- Next, an information exchange will be organised. You will find out about CAFS, and what processes need to be undertaken to become a carer, and will be provided with literature that will allow you to make an informed decision about becoming a foster carer. You can ask any questions you want answered.
- An application form needs to be completed, as well as background checks including a criminal background check. CAFS uses Fit to Work processing and this can be done at the agency. There is no cost associated with the process. A current Working with Children Card, or an application for one, will also be required. All persons aged 18 and over intending to work with children are required to have these checks in place.
- Shared Stories, Shared Lives training needs to be completed prior to becoming an approved foster carer. This training is held regularly at CAFS throughout the year and usually takes place over three consecutive Saturdays.
- A four-part assessment will be undertaken. The assessment is called Step by Step and is inclusive of all members of a prospective carer’s household. Your motivation to become a carer, ability to work as a team and the provision of an emotionally and physically safe home environment are all key factors that will determine your suitability to become an approved foster carer.
- A final report on your suitability to be a foster carer is presented to a panel comprising DHHS and CAFS staff and a community representative. After considering the report, the panel will make the decision whether to approve your application to become a foster carer.
Foster carers come from all walks of life and all types of families. What matters is that you want to make a difference to the lives of children and young people.
Support for Carers
- Financial reimbursement for each child in care to assist in meeting the child’s general everyday needs.
- Case management support.
- After-hours emergency service support.
- Regular carer newsletter.
- Regular opportunities for carer networking.
- Opportunities for further training that will assist in developing skills and knowledge required to be a foster carer.
Frequently Asked Questions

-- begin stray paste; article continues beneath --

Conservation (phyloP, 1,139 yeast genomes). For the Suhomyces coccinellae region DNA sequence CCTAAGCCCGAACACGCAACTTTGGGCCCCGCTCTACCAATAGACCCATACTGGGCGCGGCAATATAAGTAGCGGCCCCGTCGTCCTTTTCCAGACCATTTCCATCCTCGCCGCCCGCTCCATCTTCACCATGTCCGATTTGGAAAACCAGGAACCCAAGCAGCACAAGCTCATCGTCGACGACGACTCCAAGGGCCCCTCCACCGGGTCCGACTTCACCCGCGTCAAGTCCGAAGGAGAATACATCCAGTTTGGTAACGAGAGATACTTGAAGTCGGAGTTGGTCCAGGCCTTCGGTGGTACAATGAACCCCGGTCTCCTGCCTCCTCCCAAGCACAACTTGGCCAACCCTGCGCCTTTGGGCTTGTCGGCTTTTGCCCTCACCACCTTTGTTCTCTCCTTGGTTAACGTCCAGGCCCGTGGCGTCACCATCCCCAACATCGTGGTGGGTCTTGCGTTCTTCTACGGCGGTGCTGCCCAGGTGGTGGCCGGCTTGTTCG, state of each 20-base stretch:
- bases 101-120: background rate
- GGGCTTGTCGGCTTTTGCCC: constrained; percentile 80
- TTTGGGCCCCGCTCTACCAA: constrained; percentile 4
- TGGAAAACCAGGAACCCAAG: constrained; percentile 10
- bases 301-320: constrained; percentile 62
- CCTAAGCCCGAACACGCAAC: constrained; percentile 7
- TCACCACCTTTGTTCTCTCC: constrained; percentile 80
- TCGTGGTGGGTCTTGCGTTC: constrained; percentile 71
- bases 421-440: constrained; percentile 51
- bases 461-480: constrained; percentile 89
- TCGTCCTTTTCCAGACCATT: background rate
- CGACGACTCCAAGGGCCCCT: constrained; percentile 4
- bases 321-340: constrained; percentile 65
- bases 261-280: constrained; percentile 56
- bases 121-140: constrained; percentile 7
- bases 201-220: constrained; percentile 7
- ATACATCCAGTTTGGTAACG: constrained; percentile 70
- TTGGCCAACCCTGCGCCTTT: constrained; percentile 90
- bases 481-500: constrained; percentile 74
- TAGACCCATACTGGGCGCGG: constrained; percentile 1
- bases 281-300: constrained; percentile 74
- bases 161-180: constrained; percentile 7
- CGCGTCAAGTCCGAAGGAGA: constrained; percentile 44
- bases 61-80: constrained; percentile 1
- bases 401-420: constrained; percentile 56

Can I be a foster carer just for weekends?
Yes. Respite care is caring for a child or young person on a short-term basis, such as the occasional weekend or during school holidays. Respite carers support full-time carers of a child by allowing them to have a short break when needed. Sometimes the full-time carers and the respite carers are matched and, together, they share the care of the child or young person, allowing for a consistent approach to the care of the child.
I’m single; can I be a foster carer?
Yes. Foster carers can be younger or older, married, in a partnership, or single. The requirements are that you need to be over the age of 21, have a stable home environment, and enjoy the company of children and young people. You need to meet the required competencies for the Shared Stories, Shared Lives training and Step by Step assessment. (Refer to How to become a foster carer.) Carers come from all walks of life and need to be diverse to meet the diverse needs of children in care.
How long will I care for a child?
Children and young people come into care for various reasons and for various periods of time. Short-term care can be from three weeks to 18 months. A child will remain in care until a decision has been made by the courts as to whether they will return home or remain in care for a longer period of time.
Does the child need to change schools?
It is expected that the child will remain in their school and linked to their wider community. This assists the child or young person to maintain their education, their connections, their friendship circles, and their participation in team sports. However, if a child has come from another region, or the carer lives out of town, consideration is given to transport requirements. All decisions made for the child occur within the care team.
What is a care team?
The care team consists of DHHS staff, CAFS staff, the foster carers and biological family members. Decision-making regarding the best interests of the child is undertaken by the care team. All team members are consulted regarding decision-making processes and meet on a regular basis to discuss and plan for the child’s emotional and physical development and wellbeing.
Does the child see their parents or other family members while they are in care?
A child is placed in foster care under a court order. With the court order comes provisions for the family and the child to see each other. These visits are called access visits and usually occur at CAFS or DHHS offices and are supervised by staff. Carers are required to transport the child to and from access visits. The number of access visits per week is set down by the court.
Will I get to meet the child’s parent(s)?
You can have opportunities to meet the child’s parent(s). Sometimes this may occur at an access visit, where you can be introduced to the parent(s) as the child’s carer. You may also meet the parent(s) at a care team meeting in a formal setting.